I speak in jest, of course: such ‘issues’ are entirely trivial when compared to the plentiful challenges faced by health workers on a daily basis. These people, who are through no fault of their own underfunded, under-prepared and under-resourced, are putting their lives on the line to treat and care for those who have fallen victim to coronavirus.

The plight of the emergency services, and various other people deemed key workers, has seen various examples of goodwill, kindness and selflessness, not only from individuals, but also from businesses. Here in the UK, the National Theatre is streaming free plays, Leon is offering meals to NHS staff with a 50 percent discount, NCP is providing free parking to all key workers, and Fullers has announced it will not seek any rent payments from its tenanted pubs while they remain closed.

These are not decisions that have been taken with profit in mind; they have been made with the intention of helping people to navigate an extremely troublesome time. Without wanting to sound corny or trite, these organisations have pledged to do something for the greater good, choosing compassion over cash.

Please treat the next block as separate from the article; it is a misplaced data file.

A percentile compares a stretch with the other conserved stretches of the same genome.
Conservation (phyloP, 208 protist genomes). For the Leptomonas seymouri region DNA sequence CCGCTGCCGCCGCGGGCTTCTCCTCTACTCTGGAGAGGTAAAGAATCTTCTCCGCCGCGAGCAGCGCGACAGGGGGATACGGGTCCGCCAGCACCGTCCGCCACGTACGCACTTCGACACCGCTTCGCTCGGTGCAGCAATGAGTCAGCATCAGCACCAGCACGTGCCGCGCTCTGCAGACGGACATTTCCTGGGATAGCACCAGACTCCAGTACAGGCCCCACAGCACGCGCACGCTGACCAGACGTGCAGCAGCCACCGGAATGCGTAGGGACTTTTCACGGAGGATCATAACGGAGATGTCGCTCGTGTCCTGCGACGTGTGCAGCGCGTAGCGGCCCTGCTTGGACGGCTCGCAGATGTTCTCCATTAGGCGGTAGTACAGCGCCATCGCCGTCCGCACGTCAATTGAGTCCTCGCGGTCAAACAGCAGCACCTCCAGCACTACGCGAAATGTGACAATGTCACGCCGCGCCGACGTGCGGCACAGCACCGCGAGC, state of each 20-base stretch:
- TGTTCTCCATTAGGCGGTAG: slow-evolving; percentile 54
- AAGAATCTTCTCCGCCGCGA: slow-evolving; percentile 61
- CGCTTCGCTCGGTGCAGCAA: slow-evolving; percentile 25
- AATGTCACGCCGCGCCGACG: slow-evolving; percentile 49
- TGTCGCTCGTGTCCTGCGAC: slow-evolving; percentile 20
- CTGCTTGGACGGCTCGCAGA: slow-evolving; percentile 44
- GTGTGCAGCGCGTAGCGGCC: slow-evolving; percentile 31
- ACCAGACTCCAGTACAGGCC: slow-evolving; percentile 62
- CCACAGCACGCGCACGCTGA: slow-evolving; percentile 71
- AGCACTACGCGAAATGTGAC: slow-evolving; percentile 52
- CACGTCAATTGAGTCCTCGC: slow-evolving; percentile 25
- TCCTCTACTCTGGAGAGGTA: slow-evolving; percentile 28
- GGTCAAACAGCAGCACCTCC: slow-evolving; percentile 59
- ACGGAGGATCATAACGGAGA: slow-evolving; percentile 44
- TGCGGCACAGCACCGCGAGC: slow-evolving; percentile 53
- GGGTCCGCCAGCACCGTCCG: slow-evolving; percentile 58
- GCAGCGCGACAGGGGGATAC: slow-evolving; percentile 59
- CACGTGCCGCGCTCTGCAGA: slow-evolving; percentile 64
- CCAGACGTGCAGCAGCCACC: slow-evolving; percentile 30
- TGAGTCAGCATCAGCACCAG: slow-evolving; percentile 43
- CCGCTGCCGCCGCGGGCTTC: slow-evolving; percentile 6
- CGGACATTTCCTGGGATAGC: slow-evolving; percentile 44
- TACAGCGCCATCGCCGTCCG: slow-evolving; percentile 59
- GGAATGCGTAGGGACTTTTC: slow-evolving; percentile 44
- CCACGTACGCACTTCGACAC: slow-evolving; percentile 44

But, of course, where there is good there must also be bad. At a time when the prevailing narrative is one of supporting thy neighbour and promoting empathy wherever possible, there are still people very much unwilling to support this message.

Bad boys for life

Let’s begin – to the surprise of absolutely nobody – with the self-absorbed owner of Newcastle United, Michael James Wallace Ashley. 

Ashley, it would seem, is a man determined to be on the wrong side of history. First, he claimed that his Sports Direct chain was ‘extremely important’ to the people of the UK and should be allowed to stay open throughout the crisis, despite government calls for all non-essential stores to shut their doors. His plea was, as many people suggested, not only poorly timed, but also somewhat hypocritical: you’d think that, if he genuinely considered exercise to be vital, he would have bothered to partake in some form of it during his many adult years.